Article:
OK, Just What is onePK?

OnePK is a Cisco IOS Software feature and a set of programming libraries enabling an application programmer to build powerful applications that tightly integrate and interact with Cisco devices. onePK is available to you via a well-documented and unified API, currently offered in C and Java with Python in active development. It is currently in pre-release and is available only on request. Details on how to obtain onePK are provided below. Read More »

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Design & Implementation Guide: What’s In a Name?

This may seem to some a rhetorical question, right? It’s in the name! A guide that describes the design and implementation of a system or solution. That seems simple enough. Cisco Design and Implementation Guides (DIGs) can be found in the Cisco Design Zone. Many of these designs are Cisco Validated Designs (CVDs) that include internal or external testing, some are reference designs, and some are visionary architectures or best practices documented by experienced engineers.

As a Network Architect, I came to Cisco to develop CVDs and accelerate business solutions beyond just the “marketecture” vision. I wanted to prove how products and systems can be used to create end-to-end solutions that work better together, more than just the sum of their parts, solving real-world business problems.

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If You Didn’t Care About HIPAA Before, You May Need to Now

The HIPAA Omnibus Final Rule, released January 2013, greatly expands the number of organizations that must comply with HIPAA beyond the known ‘Covered Entities.’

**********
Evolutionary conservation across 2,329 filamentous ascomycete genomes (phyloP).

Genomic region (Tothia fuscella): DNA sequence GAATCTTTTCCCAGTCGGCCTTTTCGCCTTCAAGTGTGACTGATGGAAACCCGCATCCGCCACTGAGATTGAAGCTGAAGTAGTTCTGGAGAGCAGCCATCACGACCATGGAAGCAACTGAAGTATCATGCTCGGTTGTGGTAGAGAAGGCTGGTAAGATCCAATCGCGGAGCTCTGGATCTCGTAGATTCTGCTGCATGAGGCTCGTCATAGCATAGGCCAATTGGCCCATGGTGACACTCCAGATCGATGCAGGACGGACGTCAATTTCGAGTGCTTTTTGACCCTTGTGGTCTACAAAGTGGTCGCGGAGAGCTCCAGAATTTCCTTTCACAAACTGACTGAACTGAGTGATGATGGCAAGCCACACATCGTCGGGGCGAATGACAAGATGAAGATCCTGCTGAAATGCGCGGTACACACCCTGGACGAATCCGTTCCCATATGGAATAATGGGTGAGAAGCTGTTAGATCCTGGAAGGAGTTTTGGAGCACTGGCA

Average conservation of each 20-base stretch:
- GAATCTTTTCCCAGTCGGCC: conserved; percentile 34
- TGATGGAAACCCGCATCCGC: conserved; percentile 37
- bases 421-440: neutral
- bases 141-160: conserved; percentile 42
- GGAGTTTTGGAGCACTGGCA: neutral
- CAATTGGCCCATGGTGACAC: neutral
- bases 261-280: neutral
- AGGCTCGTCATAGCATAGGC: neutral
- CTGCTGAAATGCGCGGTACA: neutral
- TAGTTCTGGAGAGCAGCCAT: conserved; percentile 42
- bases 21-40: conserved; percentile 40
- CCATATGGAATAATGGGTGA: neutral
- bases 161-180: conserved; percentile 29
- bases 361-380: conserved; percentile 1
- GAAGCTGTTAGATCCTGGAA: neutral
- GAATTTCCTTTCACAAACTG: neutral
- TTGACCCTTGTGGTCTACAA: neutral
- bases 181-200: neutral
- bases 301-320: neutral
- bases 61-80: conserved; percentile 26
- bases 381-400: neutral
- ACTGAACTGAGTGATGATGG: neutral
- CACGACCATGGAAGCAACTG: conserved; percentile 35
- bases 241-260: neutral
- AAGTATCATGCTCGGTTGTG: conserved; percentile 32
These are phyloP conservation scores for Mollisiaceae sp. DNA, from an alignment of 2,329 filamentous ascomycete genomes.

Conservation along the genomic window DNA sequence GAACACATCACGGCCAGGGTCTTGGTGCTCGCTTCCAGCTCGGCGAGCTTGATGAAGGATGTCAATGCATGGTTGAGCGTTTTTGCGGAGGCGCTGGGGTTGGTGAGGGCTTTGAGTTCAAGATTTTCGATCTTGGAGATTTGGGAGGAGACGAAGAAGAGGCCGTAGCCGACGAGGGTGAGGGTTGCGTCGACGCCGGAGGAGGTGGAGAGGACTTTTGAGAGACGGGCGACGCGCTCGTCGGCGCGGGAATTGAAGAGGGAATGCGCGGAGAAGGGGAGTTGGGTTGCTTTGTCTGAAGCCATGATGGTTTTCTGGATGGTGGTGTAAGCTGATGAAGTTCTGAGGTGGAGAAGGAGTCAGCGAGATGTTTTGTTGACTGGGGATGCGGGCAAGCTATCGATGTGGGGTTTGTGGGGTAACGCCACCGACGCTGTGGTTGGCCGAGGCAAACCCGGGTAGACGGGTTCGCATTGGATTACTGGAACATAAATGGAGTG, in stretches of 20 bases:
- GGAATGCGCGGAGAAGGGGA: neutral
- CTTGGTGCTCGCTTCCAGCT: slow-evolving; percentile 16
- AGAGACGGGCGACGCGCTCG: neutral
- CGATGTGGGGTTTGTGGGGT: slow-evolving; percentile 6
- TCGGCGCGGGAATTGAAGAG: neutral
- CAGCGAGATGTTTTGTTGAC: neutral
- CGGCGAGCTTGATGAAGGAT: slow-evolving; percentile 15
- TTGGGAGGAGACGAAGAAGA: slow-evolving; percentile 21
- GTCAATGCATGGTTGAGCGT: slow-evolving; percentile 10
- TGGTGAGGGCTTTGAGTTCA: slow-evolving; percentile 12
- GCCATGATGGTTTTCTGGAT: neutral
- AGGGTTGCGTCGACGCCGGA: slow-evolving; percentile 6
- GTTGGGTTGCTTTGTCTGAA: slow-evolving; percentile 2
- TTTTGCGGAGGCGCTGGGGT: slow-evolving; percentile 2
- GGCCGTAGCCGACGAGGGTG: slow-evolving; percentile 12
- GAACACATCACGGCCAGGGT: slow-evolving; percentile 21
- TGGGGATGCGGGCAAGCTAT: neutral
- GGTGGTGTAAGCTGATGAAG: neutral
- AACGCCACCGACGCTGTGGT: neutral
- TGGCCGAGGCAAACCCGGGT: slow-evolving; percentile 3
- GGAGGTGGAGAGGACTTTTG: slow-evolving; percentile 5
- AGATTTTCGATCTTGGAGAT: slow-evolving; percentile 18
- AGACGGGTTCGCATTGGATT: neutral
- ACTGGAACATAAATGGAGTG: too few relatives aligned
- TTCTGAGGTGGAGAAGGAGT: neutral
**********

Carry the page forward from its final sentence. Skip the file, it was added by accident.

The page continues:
The Final Rule expands the definition of a Business Associate to include an organization that ‘creates, receives, transmits or maintains’ PHI. Adding the term ‘maintains’ into the definition makes a big difference and will include a lot more businesses than before. The Department of Health and Human Services (HHS) estimates that 250,000 – 500,000 additional entities will be considered a Business Associate and therefore must comply with HIPAA. Read More »

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Network Threat Defense at Black Hat 2013

Join us at Black Hat 2013 in Las Vegas this July, for our two-day hands-on Network Threat Defense, Countermeasures, and Controls course. Courses will be offered on July 27-28 and July 29-30, and attendees will learn and perform two network security roles. First, as a Security Practitioner, you’ll learn to secure and harden network infrastructure devices, and second, as a Security Incident Response Investigator, you must correctly detect, classify, and mitigate threats attacking a network by configuring and deploying advanced network threat defenses and countermeasures. Learning these roles will help you prepare for and respond to real world threats such as the recent Financial ServicesSpamHaus, and OpUSA Denial of Service Attacks. Read More »